by Byron Sadik
I'm not that old, but when it comes to the Internet I'm somewhere between 90 and 100,000 years old. I've seen the rise and fall of many great empires. When it comes to the Internet, I've seen it all. All of it. I had a 28.8 dial-up modem way back in the early 90's. Never heard of dial-up? It's like riding a really, really slow horse that has the flu (and ebola) and dies halfway into your journey. Then you have to walk back to the beginning and find another horse with ebola to go back on, hoping both of you won't die before you get to see some pixelated breasts. That was dial-up. The Internet version of blowing your Nintendo cartridges, leaving them in the freezer for two hours, and then offering the gaming gods a pint of virgin's blood. Or your own blood. Same thing.
Point is, since the Internet began as a humble military project to build the perfect AI that will destroy… save humanity, it has changed the world. Geeks and nerds, subhuman species who lived on the fringes of polite society, were the first pioneers into this brave new digital world. See, back in the 80's and 90's, being a nerd or a geek meant that you didn't belong. Few people in your neighborhood or school shared your love of Star Trek or Final Fantasy. When Internet access became more available, geeks all over rejoiced and found chat rooms, forums, and newsgroups where they could come together, away from the harsh outside world and be themselves. We could, for the first time, play online video games. Before the Internet, you had to tell someone that you slept with their mom face-to-face after delivering a fatality, like a man. Now you can yell racist insults to people all over the world when you're getting pwned in Call of Duty. And that, in some bizarre way, is a beautiful thing. We shared our innermost thoughts on Livejournal with the whole world. And Flash gave us tools to express our creative sides with animation and games. The Internet was a place for us, and by us.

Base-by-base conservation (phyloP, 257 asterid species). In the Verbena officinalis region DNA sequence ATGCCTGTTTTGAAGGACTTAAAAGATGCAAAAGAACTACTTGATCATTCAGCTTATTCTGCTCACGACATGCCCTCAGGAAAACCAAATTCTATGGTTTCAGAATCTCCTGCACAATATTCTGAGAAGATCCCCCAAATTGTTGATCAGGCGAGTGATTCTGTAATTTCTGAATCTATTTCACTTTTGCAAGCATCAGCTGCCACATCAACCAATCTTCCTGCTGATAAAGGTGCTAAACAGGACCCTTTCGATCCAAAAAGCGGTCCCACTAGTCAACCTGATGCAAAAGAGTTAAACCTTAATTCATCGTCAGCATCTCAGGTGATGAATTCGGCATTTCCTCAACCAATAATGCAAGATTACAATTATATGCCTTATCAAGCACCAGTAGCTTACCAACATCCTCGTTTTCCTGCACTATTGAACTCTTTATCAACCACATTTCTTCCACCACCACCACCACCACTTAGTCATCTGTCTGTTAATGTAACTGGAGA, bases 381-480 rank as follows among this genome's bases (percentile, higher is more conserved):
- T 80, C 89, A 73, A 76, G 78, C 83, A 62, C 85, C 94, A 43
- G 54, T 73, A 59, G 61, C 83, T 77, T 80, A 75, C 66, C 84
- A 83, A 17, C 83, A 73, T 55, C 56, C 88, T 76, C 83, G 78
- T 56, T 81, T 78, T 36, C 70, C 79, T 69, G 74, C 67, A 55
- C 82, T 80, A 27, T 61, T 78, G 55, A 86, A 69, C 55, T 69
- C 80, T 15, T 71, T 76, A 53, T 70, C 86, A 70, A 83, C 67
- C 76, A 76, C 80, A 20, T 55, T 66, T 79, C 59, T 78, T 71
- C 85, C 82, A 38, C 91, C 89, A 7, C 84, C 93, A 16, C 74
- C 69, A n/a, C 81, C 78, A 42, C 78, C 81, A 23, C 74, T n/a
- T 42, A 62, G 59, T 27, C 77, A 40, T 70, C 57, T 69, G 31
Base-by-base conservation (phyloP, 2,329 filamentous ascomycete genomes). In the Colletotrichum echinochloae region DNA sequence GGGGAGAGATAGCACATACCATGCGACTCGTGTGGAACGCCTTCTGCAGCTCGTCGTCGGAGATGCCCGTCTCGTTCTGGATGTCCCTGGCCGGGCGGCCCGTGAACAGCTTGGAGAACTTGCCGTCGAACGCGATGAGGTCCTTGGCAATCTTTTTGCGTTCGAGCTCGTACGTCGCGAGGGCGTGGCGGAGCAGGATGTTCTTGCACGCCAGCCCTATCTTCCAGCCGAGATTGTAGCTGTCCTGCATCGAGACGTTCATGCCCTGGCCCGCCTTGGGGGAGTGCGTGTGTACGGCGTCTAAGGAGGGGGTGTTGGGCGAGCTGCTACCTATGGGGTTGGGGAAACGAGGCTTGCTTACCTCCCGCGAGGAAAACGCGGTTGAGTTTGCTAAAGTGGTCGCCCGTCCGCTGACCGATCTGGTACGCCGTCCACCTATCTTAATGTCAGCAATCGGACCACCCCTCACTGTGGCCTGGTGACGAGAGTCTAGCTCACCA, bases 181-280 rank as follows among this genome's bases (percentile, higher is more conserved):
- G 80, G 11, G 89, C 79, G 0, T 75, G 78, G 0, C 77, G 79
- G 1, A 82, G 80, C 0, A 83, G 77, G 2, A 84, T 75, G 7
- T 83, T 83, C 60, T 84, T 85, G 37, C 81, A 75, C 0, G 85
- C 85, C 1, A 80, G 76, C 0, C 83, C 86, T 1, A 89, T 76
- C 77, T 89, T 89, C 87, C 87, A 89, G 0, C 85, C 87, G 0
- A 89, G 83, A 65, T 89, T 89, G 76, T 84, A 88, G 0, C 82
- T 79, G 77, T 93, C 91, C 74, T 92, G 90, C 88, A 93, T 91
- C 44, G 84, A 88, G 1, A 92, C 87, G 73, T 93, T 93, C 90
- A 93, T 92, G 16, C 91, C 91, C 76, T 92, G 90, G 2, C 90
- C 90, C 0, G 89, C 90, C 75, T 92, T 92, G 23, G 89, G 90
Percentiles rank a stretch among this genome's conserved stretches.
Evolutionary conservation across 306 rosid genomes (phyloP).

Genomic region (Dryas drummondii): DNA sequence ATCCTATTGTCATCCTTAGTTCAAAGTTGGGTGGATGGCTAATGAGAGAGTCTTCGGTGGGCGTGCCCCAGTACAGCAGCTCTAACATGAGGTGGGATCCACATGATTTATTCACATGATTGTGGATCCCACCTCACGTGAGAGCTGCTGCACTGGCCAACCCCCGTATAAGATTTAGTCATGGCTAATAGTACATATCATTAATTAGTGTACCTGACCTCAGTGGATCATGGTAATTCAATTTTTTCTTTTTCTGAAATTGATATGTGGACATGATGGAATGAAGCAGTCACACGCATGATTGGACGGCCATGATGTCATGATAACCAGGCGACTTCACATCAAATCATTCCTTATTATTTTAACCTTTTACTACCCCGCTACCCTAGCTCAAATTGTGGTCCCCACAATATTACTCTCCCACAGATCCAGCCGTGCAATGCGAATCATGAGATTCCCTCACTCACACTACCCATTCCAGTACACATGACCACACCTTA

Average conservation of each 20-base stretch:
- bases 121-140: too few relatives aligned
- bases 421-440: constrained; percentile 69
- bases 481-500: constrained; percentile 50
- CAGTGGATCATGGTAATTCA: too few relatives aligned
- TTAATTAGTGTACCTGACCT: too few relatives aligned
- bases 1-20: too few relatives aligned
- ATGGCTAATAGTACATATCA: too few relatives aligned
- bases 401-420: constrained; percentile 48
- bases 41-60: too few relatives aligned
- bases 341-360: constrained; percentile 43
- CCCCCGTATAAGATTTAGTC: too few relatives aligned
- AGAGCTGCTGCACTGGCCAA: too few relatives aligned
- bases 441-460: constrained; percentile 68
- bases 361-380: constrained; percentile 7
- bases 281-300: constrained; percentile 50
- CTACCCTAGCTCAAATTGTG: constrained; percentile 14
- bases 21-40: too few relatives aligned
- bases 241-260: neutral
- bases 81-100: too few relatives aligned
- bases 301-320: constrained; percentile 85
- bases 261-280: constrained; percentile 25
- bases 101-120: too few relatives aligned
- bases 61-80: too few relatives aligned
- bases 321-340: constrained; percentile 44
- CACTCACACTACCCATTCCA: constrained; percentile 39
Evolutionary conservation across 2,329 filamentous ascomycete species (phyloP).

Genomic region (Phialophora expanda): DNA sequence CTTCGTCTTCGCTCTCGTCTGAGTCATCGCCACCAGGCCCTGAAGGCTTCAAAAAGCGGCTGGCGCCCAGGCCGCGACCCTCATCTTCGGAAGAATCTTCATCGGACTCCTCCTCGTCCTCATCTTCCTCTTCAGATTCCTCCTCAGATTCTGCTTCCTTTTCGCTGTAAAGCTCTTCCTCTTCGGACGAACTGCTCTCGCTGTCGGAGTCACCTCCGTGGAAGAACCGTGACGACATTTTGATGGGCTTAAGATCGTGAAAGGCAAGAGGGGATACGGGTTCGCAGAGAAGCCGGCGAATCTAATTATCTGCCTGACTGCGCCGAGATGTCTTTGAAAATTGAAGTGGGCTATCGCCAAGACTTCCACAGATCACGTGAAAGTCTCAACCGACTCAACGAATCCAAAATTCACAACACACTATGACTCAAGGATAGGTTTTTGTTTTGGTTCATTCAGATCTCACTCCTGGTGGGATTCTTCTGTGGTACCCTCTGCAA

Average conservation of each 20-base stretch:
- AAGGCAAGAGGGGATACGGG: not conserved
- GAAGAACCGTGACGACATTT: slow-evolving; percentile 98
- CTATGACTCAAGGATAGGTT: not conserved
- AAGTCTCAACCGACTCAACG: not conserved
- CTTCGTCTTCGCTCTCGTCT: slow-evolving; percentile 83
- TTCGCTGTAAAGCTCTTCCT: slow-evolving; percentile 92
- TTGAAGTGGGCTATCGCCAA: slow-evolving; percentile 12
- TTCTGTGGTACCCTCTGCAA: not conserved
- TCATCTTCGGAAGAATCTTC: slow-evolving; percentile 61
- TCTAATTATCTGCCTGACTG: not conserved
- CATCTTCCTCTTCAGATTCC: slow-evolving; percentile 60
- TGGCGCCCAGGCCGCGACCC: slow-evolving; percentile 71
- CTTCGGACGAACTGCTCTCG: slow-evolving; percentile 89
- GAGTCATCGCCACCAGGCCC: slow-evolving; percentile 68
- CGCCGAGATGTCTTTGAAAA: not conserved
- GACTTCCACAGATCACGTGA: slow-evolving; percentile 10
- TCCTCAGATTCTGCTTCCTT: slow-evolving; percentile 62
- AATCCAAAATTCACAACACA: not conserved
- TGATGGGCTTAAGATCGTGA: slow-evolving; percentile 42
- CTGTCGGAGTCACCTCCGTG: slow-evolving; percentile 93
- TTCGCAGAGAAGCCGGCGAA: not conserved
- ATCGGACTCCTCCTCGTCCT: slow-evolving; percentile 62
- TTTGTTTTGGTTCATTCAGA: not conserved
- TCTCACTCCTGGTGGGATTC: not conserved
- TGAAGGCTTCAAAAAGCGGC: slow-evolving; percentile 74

I'm not gonna lie, it was a scary place. Everything was darker and more shocking, even though a lot of things we take for granted hadn't existed. Like memes. We had them, kind of, but they were much darker and weirder. We didn't have the amiable smile of Good Guy Greg imparting upon us his stoner wisdom.
We also had online games, but they weren't the family-friendly money machines like FarmVilles and Candy Crushes. Back in high school we played games like Club A Seal (hint: it's not a nightclub), and RIP Ricky Martin (self-explanatory).
Away from the eyes of polite society, the Internet was a den of depravity and horror at times, but the best part about it was...it was anonymous. Back then there was no Facebook or Twitter. There were no camera phones then. No selfies or food pics, either. And if you dared shared a picture of something as banal as your duckface or your food, you'd righteously be called an A-hole. Because the Internet wasn't about you, it was about everyone. By removing our identity from the equation it let people say and be who they really are without the scrutiny of the outside world. Information could be discovered and shared. People had actual discussions and said what they felt, without the watchful eye of the social media and the Twitterverse looming over them. It was a dark, horrible place, but we were free.
But something changed in the past few years. More people started using the Internet. A lot more. Broadband was like the automobile of web access and made the Internet easier to use for everyone. And the more people used it, the more they had to be accommodated. Then Facebook came out. Then Twitter. And then, the thing that ruined it all; the nail in the final coffin of the Internet:
Shots fired. Eat it, Apple fanboys.
The iPhone meant that every computer-illiterate airhead could surf the web, take obnoxious pictures of themselves, upload them, and conquer the web with millions of likes with a selfie of their ass or a twerk video. Slowly you infected our world with your narcissistic ways. And now the Internet is centered to our base desires for instant gratification. What we nerds built as a home for ourselves, the mainstream has stolen and used for selfies, twerk videos, pictures of lattes and yoga pants, and meaningless inspirational quotes.
The Internet has now gentrified.
BYRON SADIK is a stand-up comedian and writer originally from Southfield, MI and lives in New York City. Follow him on Twitter and Instagram at @byronsadik